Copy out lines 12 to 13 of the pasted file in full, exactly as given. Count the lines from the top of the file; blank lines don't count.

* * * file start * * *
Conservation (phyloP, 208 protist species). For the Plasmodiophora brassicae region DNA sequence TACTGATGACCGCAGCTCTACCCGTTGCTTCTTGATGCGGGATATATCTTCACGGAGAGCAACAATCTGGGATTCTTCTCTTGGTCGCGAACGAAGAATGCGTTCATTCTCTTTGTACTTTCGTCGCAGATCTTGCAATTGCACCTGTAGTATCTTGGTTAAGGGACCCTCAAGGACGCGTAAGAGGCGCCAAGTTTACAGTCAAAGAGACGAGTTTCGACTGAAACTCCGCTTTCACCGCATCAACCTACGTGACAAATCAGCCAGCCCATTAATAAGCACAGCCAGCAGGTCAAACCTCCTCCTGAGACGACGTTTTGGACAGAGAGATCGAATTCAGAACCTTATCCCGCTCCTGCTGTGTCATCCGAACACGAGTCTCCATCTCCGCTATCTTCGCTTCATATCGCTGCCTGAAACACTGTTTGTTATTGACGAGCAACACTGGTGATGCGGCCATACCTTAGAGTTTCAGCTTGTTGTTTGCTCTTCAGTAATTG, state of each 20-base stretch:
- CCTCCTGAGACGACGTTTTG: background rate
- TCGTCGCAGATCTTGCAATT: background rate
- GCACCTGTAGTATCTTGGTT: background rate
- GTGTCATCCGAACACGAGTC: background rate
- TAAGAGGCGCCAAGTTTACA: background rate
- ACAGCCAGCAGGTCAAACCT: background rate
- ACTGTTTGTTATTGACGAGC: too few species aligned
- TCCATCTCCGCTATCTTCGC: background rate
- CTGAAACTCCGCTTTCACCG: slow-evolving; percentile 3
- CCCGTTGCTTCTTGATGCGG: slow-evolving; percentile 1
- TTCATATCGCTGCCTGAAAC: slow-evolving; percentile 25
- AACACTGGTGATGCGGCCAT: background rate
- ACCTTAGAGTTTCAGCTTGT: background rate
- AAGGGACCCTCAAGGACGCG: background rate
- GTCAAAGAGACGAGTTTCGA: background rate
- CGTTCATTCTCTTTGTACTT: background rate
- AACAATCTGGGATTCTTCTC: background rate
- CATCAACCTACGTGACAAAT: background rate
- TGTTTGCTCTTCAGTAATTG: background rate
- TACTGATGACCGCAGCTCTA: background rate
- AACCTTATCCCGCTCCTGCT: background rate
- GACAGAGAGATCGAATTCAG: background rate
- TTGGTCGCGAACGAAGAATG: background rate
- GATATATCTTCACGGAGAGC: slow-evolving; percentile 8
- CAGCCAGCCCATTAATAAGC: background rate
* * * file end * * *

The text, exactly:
- TTCATATCGCTGCCTGAAAC: slow-evolving; percentile 25
- AACACTGGTGATGCGGCCAT: background rate